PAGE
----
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.NET 2.0+

Speed Testing and the Stopwatch Class

Software must operate at a speed that is acceptable to the end user. Often large improvements can be made by improving the speed of short-lived but heavily used routines. The speed of these can be accurately measured using the .NET 2.0 Stopwatch class.

Reading the Stopwatch

The sample program now includes all of the additional code required to time the function. The only remaining task is to read the value of the Stopwatch object after stopping the timer. The Stopwatch class provides several properties that provide this information:

  • Elapsed. The Elapsed property returns a TimeSpan object representing the amount of time that the Stopwatch was active. TimeSpan objects are accurate to one tenth of a microsecond or one hundred nanoseconds.
  • ElapsedMilliseconds. The ElapsedMilliseconds property is less accurate than the Elapsed property as it only counts full milliseconds. For longer operations this accuracy can be quite adequate.
  • ElapsedTicks. This property returns the number of timer ticks counted by the Stopwatch. A timer tick is the smallest measurement of time possible for a Stopwatch object. The length of a timer tick can vary according to the specific computer and operating system used. The number of timer ticks per second can be identified by reading the static Frequency property of the Stopwatch class.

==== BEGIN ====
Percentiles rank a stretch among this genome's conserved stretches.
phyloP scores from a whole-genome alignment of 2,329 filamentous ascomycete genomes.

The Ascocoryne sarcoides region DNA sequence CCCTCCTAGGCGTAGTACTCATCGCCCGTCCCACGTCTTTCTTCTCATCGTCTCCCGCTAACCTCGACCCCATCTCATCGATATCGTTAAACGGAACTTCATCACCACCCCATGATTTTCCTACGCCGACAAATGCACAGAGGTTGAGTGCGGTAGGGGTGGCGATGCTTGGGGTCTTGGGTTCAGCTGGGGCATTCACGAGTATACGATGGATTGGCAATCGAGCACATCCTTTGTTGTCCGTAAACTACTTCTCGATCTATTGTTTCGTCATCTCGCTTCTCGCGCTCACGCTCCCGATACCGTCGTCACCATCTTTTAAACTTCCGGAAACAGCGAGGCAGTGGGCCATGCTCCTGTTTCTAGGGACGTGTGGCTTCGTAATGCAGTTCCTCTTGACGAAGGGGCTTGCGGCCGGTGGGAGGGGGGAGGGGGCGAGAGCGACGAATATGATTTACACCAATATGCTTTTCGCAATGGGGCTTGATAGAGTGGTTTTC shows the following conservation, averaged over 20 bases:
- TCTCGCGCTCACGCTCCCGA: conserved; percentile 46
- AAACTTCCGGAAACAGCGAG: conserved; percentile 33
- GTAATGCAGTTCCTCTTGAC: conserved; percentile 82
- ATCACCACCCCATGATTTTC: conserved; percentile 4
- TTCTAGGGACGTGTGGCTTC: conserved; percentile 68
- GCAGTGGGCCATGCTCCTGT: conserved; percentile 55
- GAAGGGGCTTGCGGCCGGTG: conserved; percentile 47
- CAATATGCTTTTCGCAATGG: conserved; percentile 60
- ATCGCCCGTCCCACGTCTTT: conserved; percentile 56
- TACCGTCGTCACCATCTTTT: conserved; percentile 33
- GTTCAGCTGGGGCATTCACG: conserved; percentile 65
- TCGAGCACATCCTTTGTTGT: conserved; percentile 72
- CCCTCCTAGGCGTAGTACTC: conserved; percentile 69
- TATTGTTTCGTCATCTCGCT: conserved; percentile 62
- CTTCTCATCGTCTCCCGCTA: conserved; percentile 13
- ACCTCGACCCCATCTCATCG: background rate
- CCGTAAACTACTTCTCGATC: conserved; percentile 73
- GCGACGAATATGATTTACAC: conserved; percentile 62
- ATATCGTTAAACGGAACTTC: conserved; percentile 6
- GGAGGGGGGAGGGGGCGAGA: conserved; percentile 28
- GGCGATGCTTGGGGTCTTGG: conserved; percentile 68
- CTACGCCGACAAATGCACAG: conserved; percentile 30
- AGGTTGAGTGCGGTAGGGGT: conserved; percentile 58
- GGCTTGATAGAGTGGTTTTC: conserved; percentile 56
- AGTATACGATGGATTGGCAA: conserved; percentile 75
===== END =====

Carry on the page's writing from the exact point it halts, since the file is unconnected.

The selection of property to use for speed testing is dependant upon the task being measured. In our example, the Elapsed property provides the required level of accuracy and will be used to output the number of microseconds that the timer is active. This will be formatted with an accuracy of one decimal place. This is the highest accuracy possible for the TimeSpan class.

The sample can now be updated with the code required to output the execution time. The following shows the completed program:

using System;
using System.Diagnostics;

namespace StopWatchExample
    class Example
        static void Main(string[] args)
            Stopwatch timer = new Stopwatch();
            long total = 0;

            timer.Start();          // Start the timer

            for (int i=1;i<=1000000;i++)
                total += i;
            timer.Stop();           // Stop the timer
            decimal micro = (decimal)timer.Elapsed.Ticks / 10M;
            Console.WriteLine("Execution time was {0:F1} microseconds.", micro);

The sample may now be executed to see the time required to process the totalling operation. As the sample has been created as a console application, hit CTRL-F5 to execute the program. The output to the console will be similar to the following:

Execution time was 1493.7 microseconds.
Press any key to continue . . .
25 November 2006